Charlton, who will reportedly lock 2,000 fans out of the sold-out encounter with the Blues, have injury problems of their own, with six players are unavailable: Matt Svensson, Claus Jensen, Richard Rufus, Mark Kinsella, John Robinson and Radostin Kishishev, although the Charlton website reports that Claus Jensen may make it and long term casualty Clive Mendonca could also start.   Manager Alan Curbishley has set his side the target of a top-8 finish to build on last season's impressive performance.

Into The Valley of Deaf, roared the 2,000

by The Squire of Beckenham

I am never better than when I am mad.  Then methinks I am a brave fellow; then I do wonders.  But reason abuseth me, and theres the torment, theres the hell

(Thomas Kyd, The Spanish Tragedy, 1592)

Why do we do it to ourselves, year after year after year?  We turn our backs in May and attempt to draw a discreet veil over yet another series of disasters; our melancholy reason takes over and we swear that were never going to be hoodwinked like that ever again like the serial monogamist who has been spurned, abused by yet another lover.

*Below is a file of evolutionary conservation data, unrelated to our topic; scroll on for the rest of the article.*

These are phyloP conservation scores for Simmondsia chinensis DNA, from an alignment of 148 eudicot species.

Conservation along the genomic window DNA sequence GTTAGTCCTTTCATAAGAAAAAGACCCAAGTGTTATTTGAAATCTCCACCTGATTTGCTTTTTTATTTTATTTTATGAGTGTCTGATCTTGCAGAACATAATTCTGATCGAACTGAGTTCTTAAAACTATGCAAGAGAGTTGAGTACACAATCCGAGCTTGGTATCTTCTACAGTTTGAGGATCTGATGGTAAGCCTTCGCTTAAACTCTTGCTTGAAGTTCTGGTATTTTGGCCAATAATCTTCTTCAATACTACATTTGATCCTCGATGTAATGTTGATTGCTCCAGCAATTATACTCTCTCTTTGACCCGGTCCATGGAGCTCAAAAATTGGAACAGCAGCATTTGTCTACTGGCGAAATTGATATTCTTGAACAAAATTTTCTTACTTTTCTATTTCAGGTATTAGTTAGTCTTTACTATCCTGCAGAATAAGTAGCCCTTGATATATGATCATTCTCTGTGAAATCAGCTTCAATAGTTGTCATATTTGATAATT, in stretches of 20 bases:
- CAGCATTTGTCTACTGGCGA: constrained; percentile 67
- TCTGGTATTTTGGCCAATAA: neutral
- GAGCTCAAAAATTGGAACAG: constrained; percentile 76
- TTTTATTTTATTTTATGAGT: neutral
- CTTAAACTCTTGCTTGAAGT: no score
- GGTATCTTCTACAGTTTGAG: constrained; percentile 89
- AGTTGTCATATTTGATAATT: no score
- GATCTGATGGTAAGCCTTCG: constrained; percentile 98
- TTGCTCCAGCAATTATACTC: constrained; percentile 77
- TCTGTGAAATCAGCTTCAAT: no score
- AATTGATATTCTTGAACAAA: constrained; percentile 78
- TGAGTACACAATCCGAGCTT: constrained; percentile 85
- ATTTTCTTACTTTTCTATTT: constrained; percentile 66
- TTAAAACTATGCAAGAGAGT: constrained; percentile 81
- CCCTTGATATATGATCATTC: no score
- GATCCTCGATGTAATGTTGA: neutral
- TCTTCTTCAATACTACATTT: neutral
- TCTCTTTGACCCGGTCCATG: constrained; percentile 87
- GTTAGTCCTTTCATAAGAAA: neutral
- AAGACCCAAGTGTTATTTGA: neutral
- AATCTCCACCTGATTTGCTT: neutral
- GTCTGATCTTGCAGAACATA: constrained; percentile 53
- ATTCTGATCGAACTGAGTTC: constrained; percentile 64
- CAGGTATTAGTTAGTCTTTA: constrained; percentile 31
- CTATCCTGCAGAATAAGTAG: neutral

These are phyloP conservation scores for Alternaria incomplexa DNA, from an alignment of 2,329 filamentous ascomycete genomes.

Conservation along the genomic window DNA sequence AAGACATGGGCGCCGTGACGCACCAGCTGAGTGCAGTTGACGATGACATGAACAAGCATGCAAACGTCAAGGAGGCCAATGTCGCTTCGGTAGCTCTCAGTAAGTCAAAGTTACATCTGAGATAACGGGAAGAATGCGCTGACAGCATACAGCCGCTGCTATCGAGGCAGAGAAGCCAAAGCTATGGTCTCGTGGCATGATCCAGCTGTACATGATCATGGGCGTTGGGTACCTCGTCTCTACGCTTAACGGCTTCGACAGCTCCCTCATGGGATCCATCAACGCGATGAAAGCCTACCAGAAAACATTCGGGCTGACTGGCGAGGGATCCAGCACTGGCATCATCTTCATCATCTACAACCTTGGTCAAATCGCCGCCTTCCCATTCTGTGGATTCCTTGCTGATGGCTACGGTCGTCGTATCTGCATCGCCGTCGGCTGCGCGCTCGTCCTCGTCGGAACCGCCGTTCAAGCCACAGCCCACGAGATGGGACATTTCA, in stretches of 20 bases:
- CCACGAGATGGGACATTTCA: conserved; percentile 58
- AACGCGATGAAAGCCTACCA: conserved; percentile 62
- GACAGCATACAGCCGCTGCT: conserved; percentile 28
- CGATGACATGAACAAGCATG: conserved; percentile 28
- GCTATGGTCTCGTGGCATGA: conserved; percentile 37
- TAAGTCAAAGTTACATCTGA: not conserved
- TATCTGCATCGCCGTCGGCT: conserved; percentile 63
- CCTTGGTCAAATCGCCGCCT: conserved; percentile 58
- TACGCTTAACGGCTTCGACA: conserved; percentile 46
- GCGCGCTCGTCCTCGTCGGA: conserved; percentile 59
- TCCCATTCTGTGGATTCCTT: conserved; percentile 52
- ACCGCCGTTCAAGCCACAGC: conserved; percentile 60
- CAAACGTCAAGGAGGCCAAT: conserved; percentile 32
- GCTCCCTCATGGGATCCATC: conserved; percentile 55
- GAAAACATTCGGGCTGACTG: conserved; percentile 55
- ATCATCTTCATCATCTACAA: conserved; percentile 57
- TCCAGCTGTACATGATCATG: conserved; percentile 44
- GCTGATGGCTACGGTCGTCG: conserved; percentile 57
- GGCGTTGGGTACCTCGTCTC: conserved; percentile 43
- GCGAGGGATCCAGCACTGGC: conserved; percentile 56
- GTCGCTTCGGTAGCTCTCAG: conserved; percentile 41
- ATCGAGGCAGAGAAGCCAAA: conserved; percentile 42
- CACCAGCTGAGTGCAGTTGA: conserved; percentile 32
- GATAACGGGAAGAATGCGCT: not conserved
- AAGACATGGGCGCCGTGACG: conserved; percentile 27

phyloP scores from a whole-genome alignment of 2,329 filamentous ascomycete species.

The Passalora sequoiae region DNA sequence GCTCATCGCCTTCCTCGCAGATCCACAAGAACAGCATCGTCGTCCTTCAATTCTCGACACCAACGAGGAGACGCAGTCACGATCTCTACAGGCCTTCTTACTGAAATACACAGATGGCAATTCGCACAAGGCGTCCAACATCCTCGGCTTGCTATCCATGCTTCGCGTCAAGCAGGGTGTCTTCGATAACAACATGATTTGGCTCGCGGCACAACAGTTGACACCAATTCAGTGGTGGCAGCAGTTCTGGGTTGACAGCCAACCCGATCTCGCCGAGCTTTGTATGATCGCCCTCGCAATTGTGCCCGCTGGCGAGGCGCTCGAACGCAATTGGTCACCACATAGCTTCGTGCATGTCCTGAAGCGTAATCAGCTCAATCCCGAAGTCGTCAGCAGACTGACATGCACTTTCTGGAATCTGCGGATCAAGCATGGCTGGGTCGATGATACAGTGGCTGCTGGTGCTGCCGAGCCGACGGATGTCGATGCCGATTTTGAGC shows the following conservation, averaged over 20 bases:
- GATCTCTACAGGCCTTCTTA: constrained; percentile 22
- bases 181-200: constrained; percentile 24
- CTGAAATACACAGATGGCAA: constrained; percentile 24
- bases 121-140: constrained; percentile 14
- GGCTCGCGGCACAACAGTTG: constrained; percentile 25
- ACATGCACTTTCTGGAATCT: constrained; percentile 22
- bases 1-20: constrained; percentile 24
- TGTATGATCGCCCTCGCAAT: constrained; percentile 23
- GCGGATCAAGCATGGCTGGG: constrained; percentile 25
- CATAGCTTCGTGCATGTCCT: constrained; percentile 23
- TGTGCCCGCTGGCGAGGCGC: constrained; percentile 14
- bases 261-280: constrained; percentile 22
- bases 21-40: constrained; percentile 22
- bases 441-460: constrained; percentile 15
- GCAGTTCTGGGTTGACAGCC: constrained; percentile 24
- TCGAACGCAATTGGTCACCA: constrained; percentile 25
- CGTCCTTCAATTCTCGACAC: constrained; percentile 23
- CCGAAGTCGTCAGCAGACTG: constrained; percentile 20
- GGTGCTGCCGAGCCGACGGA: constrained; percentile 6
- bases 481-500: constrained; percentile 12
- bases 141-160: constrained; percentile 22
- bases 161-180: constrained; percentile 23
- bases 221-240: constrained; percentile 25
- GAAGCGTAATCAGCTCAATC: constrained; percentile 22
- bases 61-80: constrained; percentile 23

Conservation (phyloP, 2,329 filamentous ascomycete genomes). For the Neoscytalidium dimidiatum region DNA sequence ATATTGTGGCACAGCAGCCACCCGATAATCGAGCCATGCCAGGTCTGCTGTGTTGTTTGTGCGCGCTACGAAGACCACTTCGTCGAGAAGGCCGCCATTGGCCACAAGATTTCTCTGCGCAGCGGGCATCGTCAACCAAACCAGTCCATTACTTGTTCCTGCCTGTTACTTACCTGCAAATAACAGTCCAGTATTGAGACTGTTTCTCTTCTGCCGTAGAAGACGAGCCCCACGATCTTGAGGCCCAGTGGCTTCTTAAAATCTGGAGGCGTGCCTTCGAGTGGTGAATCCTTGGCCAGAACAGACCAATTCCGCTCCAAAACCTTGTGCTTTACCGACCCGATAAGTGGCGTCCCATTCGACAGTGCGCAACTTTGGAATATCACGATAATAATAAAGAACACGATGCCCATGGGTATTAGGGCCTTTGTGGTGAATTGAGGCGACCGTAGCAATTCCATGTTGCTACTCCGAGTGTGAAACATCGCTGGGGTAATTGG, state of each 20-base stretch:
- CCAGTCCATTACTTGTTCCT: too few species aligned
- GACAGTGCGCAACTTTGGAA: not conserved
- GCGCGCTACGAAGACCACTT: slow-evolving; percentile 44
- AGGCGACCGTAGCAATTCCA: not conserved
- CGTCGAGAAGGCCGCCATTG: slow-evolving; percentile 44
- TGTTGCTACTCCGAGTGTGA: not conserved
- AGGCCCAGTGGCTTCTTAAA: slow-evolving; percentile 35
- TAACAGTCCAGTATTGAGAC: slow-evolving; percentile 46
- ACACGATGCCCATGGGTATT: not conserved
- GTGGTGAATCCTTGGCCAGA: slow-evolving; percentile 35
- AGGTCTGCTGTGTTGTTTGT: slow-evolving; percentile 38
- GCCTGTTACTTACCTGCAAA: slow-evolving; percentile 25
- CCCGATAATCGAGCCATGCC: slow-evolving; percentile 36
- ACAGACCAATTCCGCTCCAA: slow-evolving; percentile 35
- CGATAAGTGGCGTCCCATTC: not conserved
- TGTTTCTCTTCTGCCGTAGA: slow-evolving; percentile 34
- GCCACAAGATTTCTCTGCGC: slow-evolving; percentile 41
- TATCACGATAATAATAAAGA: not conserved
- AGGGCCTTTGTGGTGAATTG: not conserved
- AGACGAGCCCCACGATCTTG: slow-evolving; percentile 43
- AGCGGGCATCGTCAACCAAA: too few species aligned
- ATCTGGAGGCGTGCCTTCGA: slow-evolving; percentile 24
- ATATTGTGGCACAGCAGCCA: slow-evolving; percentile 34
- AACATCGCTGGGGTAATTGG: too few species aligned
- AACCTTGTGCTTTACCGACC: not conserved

And yet. August comes around, and we submit ourselves wearily to the same fate, drawn like moths to a candle, unable to suppress the deep longing for things to get better and deluding ourselves that they will.

Such was the atmosphere at London Bridge station as I awaited the (inevitably late) arrival of the Tooting Terrorist cockney toffee, who was to accompany me to what we felt would be another in the long catalogue of unfruitful Everton away days.  As we compared tales of the previous nights derring-do up west, the ennui at what was to follow was quite palpable.  This sense of foreboding at the inevitable was clearly shared by the large smattering of Blues on platform four, awaiting the arrival of the 13:30 to Dartford via Charlton.